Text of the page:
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The Middle East has long been a hotspot for expat workers.
While professional and managerial positions are frequently filled by highly educated expats from the West even lower-level positions may be filled by non-native workers.
Many Middle Eastern countries boast large populations of lesser-skilled workers from Asia such as India, Pakistan and Bangladesh.
These less-skilled migrants typically take on more menial work such as manual labour, cleaning or house-keeping.
However alongside this thriving expat community there have always been issues.
Many countries in the Middle East have raised concerns in recent years about the proportion of their residents who are non-native. Of these, Kuwait is the latest country to voice concerns and to publicise possible solutions currently under consideration.
There are many problems that the Middle East have experienced with expat workers. For one there are cultural concerns in countries where expat workers significantly outnumber native-born individuals.
In Kuwait, for example, which boasts a population of around four million people, two and a half million of those are expat workers. Such numbers risk diluting the traditional and conservative culture enjoyed in Kuwait.
Then there are concerns about public services. Such a large non-native population risks over-whelming healthcare systems and public transportation, not to mention the risk of pushing up property prices.
That said, expat workers form an essential part of the Kuwait culture, so expelling them entirely most likely isn’t a feasible solution – today at least.
And so some form of compromise will need to be reached; one where native Kuwaiti’s still have enough workers to do the necessary jobs, but without them “flooding” the country and taking away employment opportunities from native workers.
Lastly, there is an ongoing problem of “absconders” – migrants who receive a work visa, arrive in the country to perform their duties and then disappear for whatever reason.
Many return home temporarily for family or religious events and then either don’t return when promised, or not at all. Such absconders mean that the local economy is not staffed as efficiently as possible, and also means that some other workers are denied working visas unnecessarily.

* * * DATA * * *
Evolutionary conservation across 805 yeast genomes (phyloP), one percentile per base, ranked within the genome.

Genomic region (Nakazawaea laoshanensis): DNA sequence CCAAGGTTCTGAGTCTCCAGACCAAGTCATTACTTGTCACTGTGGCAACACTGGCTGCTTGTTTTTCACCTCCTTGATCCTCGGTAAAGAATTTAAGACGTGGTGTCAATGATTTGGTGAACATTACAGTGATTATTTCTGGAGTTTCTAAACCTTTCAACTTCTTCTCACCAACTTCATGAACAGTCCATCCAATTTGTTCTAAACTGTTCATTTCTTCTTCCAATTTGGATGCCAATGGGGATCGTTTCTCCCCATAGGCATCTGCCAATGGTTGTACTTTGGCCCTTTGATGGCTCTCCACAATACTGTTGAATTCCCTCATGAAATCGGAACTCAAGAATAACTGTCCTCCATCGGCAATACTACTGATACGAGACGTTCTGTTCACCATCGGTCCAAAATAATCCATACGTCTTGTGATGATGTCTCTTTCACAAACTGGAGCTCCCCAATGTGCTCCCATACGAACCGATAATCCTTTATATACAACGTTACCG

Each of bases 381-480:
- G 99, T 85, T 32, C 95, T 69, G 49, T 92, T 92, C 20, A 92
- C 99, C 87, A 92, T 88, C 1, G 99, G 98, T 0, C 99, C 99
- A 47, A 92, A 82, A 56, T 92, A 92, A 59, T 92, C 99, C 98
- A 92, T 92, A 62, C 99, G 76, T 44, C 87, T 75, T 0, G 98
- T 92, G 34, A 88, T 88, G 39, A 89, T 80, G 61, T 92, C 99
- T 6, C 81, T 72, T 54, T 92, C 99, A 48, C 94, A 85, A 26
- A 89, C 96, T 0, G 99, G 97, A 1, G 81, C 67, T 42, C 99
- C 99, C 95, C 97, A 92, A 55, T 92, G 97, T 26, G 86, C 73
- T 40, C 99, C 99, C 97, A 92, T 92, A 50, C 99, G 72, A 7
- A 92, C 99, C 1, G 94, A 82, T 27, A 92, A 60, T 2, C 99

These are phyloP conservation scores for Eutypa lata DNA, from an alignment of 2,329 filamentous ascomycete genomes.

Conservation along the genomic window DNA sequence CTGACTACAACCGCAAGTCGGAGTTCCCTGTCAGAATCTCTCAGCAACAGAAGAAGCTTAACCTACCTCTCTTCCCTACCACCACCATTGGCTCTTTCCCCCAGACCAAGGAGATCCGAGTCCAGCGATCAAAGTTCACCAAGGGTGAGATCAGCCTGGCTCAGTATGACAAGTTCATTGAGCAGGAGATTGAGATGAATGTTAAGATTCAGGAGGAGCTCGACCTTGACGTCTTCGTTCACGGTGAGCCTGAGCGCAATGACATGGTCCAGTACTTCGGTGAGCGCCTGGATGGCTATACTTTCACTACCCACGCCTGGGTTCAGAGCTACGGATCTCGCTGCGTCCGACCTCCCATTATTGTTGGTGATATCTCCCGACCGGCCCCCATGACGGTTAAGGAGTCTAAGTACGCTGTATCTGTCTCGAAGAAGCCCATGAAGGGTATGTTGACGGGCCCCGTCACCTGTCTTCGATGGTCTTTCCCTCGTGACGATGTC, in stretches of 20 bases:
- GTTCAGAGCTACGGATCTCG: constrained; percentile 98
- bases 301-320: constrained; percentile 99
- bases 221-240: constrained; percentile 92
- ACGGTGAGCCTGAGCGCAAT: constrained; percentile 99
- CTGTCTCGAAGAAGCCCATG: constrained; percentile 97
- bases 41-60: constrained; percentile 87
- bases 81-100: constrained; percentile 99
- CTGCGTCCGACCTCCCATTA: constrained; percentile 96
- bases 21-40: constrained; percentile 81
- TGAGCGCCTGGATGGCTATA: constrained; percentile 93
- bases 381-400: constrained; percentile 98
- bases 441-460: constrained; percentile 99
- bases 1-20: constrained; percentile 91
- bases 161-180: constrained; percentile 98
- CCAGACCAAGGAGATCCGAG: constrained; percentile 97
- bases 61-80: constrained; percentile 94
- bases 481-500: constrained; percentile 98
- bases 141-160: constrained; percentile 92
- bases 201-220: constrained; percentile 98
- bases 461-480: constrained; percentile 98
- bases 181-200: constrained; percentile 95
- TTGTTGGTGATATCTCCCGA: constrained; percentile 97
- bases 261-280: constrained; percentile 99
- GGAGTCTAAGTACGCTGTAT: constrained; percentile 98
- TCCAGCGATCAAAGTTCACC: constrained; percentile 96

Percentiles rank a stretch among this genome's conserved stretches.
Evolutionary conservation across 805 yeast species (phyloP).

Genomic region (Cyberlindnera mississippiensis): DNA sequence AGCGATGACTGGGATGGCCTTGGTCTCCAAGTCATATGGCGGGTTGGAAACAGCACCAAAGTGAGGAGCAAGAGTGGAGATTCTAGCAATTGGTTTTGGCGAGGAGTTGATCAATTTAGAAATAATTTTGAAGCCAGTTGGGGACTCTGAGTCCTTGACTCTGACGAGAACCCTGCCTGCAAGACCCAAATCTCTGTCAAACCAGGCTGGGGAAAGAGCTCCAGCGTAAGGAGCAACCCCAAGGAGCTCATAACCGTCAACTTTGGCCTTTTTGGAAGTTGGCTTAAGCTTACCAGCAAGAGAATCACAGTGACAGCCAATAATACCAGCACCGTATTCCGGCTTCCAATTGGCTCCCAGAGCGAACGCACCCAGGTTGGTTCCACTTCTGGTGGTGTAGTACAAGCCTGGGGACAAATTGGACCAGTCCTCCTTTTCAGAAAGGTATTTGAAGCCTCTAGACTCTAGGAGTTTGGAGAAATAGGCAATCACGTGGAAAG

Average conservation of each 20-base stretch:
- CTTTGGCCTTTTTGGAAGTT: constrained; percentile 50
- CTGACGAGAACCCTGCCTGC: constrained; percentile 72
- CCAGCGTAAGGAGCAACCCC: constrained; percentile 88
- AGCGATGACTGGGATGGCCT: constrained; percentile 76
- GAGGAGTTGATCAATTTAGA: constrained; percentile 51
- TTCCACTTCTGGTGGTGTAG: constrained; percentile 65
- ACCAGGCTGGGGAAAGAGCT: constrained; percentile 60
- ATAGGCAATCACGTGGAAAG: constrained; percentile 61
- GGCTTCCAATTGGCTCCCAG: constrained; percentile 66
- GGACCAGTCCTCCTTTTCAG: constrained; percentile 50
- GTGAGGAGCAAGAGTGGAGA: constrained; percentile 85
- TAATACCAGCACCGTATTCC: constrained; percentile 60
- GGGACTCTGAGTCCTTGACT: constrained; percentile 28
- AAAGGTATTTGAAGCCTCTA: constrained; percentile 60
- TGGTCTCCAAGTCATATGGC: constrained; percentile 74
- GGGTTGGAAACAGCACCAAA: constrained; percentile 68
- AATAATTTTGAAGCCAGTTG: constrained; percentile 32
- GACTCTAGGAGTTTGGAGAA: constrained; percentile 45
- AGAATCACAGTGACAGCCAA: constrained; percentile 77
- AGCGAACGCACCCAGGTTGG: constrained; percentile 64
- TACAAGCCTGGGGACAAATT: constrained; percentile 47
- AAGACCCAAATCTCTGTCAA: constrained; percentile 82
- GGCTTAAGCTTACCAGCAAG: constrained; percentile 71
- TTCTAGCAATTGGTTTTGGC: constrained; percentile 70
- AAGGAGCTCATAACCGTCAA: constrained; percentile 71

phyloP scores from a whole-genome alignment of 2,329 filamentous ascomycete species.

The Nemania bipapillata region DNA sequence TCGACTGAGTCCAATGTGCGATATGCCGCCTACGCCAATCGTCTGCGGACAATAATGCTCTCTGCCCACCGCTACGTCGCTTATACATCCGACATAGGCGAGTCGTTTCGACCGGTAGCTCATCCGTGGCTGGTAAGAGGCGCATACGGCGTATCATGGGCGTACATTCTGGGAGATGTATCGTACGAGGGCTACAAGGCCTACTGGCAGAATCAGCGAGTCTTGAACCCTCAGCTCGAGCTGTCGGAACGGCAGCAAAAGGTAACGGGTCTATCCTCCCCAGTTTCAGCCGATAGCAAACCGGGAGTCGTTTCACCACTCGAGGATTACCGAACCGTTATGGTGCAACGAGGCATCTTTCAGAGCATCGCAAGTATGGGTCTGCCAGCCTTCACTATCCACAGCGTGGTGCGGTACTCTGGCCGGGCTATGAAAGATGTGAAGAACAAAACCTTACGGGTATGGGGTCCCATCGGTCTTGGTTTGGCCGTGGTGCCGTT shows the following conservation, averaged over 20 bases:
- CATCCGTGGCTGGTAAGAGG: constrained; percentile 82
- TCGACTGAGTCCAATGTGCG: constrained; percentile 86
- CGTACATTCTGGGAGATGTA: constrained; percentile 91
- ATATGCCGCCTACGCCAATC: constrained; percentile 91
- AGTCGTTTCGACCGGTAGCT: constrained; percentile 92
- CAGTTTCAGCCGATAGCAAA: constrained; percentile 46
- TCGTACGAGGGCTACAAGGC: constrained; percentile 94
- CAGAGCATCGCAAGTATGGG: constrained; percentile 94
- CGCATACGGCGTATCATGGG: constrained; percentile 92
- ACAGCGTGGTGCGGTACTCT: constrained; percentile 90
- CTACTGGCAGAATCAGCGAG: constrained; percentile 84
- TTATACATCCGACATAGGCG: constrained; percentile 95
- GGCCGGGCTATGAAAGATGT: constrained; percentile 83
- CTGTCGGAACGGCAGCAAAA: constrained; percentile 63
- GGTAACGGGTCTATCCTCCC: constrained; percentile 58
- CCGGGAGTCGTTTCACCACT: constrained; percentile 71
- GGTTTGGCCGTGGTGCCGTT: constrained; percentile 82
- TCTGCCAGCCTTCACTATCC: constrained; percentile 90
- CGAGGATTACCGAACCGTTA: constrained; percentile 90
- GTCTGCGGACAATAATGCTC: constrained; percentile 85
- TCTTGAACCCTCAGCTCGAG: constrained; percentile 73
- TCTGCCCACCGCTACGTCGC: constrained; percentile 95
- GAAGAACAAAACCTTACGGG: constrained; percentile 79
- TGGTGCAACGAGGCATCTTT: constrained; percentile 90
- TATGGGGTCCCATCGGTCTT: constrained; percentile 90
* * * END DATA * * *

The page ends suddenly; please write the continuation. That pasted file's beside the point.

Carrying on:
Now, however, it seems that the Kuwaiti government is considering a number of possible solutions to the problem, as revealed by the Kuwait Times. Of these, possibly the most worrying is a call to limit expat residency lengths.
Whether these limits to staying in Kuwait will apply only to less-skilled migrants, or to all workers, has yet to be revealed, but if agreed could have a massive impact on Kuwait as an expat employment destination.
A quota system is also being considered, which will limit the total number of expats living and working in the country, which may result in a one-in, one-out system.
Such a plan, while having some logic to it, may also mean that businesses in Kuwait struggle to recruit the best talent as they may be unable to arrange the necessary work visas in time for prime candidates.
Lastly, consideration is being given to absconders. Discussion is underway to fine those who do not return to Kuwait when agreed, with long-term absconders possibly being banned entirely.
New fingerprint technology will make tracking expats entering and leaving the country. As a result, those owing funds within Kuwait may be prevented from leaving until their financial obligations have been met, while those that have previously received a ban from entering the country will be more easily tracked and dealt with at the border.
Whatever happens it seems that there could be some major changes coming to Kuwait in the near future, which could have a significant impact on expats already working in the country, or those considering a move to Kuwait in the near future.
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